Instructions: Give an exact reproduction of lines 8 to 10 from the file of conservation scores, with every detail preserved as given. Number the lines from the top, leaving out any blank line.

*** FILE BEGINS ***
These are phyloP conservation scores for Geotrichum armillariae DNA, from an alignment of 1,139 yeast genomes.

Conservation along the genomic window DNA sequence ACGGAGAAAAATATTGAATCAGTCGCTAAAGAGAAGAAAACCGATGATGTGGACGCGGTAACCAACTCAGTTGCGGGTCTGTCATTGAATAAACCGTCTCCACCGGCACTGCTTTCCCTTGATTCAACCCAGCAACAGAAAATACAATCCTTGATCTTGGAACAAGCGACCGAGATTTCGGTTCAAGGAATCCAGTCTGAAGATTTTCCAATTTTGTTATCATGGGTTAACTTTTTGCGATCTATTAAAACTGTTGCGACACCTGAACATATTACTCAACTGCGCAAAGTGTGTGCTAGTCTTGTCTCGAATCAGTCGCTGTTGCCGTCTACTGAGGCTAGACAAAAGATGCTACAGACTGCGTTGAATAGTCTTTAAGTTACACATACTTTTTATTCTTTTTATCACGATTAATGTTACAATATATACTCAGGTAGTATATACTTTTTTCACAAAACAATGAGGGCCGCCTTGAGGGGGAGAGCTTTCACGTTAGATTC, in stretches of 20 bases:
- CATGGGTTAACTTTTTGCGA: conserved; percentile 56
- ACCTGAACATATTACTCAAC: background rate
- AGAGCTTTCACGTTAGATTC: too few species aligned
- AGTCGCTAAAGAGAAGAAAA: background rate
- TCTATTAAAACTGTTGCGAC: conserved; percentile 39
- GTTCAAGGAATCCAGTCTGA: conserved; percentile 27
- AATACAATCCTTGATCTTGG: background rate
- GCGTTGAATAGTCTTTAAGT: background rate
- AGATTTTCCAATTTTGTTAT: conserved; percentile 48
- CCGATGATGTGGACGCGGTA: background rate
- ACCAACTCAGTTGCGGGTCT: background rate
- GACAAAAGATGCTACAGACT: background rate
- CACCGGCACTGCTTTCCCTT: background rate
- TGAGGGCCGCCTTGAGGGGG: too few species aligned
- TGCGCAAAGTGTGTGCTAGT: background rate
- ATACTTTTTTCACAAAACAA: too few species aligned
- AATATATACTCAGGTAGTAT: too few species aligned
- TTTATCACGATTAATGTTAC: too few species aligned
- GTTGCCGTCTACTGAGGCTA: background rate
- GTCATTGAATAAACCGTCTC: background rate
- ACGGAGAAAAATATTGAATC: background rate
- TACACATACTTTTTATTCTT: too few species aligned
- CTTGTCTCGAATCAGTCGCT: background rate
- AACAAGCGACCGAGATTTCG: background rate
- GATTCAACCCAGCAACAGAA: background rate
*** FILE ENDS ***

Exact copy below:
- GTTCAAGGAATCCAGTCTGA: conserved; percentile 27
- AATACAATCCTTGATCTTGG: background rate
- GCGTTGAATAGTCTTTAAGT: background rate